Readers in Council,
The Japan Times,
5-4, Shibaura 4-chome,
Minato-ku, Tokyo 108-0023
The line that really jumped out at me from the Wednesday, April 16, 2014 Japan Times story “Population off a third year; 25% are elderly” was that “Any suggestion of opening its borders to young workers who could help plug the population gap provokes strong reactions among the public.” Oh, really? It sounds like a dubious assertion to me, on a par with all the other dubious canards spewed out by the government to justify itself.
It is easy to become confused and to distrust analyses of Japan’s aging and shrinking population. First of all, it’s neither news nor unexpected. Second, it is easy to forecast diametrically opposite outcomes of the situation: long-term burdens modified by short-term gains. The question is, which will prevail, the gains or the burdens?
I am always thinking about revenue stream. The aging population means more elderly expenditure, and the population decline affected by the low birth rate outpaced by the elderly death rate means a drying up revenue stream. Every day there are fewer and fewer people to pay monies to the government to satisfy the government’s obligations and ambitions. I think that speaks against courting big projects like World Cups and Olympic Games.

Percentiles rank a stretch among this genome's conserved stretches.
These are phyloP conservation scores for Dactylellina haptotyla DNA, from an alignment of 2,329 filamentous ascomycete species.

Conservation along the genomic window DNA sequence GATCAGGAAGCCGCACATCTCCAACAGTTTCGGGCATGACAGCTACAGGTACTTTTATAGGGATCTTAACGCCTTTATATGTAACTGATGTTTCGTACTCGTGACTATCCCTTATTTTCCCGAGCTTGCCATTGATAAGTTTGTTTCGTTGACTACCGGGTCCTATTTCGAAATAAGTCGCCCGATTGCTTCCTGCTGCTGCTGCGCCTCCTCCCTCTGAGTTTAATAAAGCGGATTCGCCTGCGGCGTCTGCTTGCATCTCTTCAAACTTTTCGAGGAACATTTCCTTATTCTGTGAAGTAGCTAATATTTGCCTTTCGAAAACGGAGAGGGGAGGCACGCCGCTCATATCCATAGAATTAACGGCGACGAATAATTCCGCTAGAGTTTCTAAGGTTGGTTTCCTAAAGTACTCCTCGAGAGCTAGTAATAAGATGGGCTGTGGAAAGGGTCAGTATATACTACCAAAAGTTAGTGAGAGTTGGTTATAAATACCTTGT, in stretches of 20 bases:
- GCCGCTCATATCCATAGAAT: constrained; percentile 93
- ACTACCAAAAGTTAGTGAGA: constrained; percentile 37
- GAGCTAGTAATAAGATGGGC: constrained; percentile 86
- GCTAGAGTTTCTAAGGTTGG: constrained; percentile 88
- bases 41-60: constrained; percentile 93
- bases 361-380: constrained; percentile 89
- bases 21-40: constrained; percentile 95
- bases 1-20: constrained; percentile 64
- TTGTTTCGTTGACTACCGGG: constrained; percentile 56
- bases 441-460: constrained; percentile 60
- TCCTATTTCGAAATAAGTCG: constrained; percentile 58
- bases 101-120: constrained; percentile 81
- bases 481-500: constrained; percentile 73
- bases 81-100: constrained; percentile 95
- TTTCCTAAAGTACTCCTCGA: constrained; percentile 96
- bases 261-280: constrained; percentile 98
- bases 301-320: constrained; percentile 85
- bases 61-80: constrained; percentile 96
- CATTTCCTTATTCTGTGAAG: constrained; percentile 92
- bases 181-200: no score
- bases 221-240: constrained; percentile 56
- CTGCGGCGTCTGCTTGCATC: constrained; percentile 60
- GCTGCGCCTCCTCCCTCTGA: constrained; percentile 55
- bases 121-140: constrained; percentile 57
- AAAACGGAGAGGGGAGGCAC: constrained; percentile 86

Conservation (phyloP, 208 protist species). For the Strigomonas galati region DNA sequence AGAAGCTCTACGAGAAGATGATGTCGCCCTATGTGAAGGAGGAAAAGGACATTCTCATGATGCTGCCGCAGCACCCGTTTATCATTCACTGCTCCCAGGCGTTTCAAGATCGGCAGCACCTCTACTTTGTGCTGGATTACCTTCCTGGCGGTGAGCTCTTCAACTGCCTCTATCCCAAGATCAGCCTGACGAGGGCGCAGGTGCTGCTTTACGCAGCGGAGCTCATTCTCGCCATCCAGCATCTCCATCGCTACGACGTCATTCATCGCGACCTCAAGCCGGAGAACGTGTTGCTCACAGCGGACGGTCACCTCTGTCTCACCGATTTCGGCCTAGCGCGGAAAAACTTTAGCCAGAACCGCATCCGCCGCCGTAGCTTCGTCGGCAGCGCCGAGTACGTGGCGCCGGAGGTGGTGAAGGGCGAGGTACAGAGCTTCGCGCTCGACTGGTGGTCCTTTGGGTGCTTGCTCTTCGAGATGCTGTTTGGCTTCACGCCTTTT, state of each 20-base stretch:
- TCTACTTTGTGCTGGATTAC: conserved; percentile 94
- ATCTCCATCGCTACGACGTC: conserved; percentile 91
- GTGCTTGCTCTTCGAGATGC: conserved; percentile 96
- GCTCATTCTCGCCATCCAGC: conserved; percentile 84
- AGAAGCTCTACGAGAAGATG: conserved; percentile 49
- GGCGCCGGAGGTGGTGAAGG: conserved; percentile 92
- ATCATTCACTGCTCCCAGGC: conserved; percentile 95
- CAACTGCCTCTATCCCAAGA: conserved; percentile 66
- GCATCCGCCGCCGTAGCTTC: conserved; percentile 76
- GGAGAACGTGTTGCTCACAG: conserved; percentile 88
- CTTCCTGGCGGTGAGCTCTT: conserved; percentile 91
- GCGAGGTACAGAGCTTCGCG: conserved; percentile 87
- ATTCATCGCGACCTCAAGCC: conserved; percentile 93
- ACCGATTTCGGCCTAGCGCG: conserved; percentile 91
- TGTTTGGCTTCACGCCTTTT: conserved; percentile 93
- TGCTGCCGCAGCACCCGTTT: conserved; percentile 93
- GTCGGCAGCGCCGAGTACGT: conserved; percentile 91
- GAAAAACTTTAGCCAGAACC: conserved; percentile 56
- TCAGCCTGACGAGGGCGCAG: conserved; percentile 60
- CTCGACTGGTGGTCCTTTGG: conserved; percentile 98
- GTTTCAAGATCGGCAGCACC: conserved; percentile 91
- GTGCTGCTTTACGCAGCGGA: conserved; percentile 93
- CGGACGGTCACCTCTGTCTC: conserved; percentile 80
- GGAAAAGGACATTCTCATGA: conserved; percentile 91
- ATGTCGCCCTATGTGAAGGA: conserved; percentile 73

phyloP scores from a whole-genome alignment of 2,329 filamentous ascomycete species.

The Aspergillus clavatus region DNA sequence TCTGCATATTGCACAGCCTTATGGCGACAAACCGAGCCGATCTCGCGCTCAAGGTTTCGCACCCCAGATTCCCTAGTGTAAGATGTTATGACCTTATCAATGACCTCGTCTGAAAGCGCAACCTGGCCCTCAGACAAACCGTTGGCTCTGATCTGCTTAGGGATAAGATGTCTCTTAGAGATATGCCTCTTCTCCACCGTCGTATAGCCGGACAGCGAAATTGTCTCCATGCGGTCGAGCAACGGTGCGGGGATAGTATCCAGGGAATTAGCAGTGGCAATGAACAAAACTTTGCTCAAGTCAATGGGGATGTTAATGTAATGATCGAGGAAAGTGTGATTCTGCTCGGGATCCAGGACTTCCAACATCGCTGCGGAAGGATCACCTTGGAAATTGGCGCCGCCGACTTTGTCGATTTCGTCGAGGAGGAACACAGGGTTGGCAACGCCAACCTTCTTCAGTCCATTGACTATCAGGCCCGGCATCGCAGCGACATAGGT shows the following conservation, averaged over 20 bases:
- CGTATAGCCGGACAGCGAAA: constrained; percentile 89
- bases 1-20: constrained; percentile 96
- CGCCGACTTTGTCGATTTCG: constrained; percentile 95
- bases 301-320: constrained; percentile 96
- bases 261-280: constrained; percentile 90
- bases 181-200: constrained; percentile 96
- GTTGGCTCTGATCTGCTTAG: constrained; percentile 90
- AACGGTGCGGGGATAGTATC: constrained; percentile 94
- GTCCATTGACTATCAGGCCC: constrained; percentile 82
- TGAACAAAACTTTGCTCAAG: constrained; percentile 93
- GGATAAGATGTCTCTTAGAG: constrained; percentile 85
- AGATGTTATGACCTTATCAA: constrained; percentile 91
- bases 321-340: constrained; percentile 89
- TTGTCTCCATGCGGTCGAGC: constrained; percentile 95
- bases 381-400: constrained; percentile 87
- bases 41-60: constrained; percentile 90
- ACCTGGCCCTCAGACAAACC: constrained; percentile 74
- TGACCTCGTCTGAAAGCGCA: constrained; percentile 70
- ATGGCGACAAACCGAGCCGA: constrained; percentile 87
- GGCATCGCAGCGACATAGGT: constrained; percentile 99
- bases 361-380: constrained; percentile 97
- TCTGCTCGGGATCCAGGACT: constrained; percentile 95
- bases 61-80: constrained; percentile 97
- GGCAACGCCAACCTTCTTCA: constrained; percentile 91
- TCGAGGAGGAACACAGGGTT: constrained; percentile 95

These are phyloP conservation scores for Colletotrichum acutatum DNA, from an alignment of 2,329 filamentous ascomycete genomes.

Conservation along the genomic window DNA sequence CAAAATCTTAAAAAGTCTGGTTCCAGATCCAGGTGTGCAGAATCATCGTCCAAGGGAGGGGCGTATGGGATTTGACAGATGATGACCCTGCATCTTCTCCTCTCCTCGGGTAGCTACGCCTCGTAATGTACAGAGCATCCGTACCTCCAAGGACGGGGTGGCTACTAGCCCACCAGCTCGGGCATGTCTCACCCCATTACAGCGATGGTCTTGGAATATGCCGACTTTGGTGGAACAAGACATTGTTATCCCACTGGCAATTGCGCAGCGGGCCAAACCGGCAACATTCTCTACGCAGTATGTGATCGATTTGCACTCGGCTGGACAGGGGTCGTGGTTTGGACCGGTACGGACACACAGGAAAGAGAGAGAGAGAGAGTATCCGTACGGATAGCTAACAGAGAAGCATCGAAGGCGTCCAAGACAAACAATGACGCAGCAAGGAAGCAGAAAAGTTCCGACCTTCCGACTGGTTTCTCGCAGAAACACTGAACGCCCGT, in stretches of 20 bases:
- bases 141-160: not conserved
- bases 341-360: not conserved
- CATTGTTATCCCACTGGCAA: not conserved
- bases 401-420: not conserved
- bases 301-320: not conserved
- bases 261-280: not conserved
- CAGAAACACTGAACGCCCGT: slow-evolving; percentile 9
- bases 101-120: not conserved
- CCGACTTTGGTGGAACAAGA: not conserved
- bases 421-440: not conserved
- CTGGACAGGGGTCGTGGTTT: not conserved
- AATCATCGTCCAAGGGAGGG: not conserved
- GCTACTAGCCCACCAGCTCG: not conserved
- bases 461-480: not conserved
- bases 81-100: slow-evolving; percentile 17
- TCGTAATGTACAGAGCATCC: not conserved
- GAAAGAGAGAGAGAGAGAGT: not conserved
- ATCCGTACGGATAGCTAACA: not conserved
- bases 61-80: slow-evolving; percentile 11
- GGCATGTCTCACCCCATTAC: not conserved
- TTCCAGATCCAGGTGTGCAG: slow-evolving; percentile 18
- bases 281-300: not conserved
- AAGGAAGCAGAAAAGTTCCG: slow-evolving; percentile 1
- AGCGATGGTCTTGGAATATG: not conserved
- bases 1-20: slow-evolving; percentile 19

Isn’t there a short-term financial windfall? While income tax, pension and health insurance revenue are decreasing with shrinking numbers, the release of the deceased elderly’s lifetime savings and other assets coupled with the collection of death/inheritance taxes means a significant simultaneous infusion of revenue into the economy and government accounting books. While the aging population is currently driving up medical, long-term care, social pension and welfare costs those higher expenditures will not be perpetual. We will be over the Baby Boomer hump one day. We will reach the end of the arc of rising financial burdens and shrinking workforce and the population will eventually stabilize at a lower level. Then everything will be fine. No? In the meantime, Japan will muddle through with longsuffering perseverance the way it always does. It’s a muddling country.
Published on Thursday, April 24, 2014 as “Muddling past the boomer bump.”
Of course, industry and government’s bumbling-fumbling handling of the Fukushima nuclear power plant/radiation crisis is a textbook example of the Japanese habit of muddling through. In that situation, like the population situation, there is no plan. They don’t know what they’re doing. They’re making it up as they go along. That’s how Japan is. I think there's a name for it in Japanese.